Petitioner appealed to the Regional Trial Court. In a Decision5 dated February 28, 2005, the Regional Trial Court of Manila, Branch 40, affirmed the Decision of the court a quo and dismissed the appeal for lack of merit. It held that petitioner failed to controvert the Joint-Affidavit executed by the owners of the property that they did not authorize petitioner to lease their property and to collect rentals thereon. Hence, the checks were issued for a non-existing account or without legal and valuable consideration.
Petitioner filed a motion for reconsideration but it was denied by the Regional Trial Court in an Order6 dated August 15, 2005.
Thereafter, petitioner, through counsel and with the conformity of Asst. City Prosecutor, Sawadjaan Issan, filed a Petition for Review before the Court of Appeals. However, in the assailed Decision dated August 18, 2006, the Court of Appeals dismissed the petition because it was filed only by the private prosecutor and not by the Office of the Solicitor General as mandated by law. The appellate court ruled thus:
We note that the instant Petition for Review suffers from a basic infirmity of having been filed merely by the private prosecutor or counsel of the private complainant, though with the conformity of the Assistant City Prosecutor, and not by the authorized representative of the People of the Philippines - the Solicitor General. Hence, it is dismissible on said ground alone.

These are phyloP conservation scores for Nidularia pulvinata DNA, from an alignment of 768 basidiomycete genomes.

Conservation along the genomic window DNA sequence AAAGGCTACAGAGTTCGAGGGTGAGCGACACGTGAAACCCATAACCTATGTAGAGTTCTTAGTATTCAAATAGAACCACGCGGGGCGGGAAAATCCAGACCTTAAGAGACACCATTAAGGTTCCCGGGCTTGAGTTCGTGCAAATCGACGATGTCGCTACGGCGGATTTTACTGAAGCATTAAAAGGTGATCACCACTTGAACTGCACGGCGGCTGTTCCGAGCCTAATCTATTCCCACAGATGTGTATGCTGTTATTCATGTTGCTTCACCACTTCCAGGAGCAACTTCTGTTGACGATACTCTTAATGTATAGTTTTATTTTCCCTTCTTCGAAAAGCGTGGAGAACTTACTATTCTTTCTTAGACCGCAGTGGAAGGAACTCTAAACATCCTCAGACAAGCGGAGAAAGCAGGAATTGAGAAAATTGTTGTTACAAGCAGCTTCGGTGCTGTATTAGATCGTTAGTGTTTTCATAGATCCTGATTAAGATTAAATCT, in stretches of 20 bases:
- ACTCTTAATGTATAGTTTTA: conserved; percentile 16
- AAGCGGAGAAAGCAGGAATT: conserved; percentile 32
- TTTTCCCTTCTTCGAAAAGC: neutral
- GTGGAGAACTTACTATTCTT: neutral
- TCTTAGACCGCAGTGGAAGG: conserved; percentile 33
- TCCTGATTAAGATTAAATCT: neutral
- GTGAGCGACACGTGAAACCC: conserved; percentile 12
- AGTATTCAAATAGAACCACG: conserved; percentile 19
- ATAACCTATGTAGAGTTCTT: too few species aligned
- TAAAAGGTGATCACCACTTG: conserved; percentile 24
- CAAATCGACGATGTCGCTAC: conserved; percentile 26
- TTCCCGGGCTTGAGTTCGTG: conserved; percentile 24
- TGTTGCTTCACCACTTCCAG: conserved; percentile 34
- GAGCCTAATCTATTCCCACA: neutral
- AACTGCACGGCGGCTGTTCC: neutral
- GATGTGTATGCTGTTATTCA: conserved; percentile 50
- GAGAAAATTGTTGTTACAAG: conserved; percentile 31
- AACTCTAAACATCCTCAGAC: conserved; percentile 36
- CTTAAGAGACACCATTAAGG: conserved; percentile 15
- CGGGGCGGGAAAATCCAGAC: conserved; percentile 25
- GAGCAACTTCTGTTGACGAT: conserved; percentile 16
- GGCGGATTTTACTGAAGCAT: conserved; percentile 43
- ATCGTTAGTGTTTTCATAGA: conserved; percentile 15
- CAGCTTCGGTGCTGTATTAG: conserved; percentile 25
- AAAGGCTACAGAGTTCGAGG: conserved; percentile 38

We emphasize that the authority to represent the State in appeals of criminal cases before the Court of Appeals and the Supreme Court is solely vested in the Office of the Solicitor General. Section 35(1), Chapter 12, Title III of Book IV of the 1987 Administrative Code explicitly provides, viz.:
"SEC. 35. Powers and Functions. - The Office of the Solicitor General shall represent the Government of the Philippines, its agencies and instrumentalities and its officials and agents in any litigation, proceeding, investigation or matter requiring the services of lawyers. x x x It shall have the following specific powers and functions: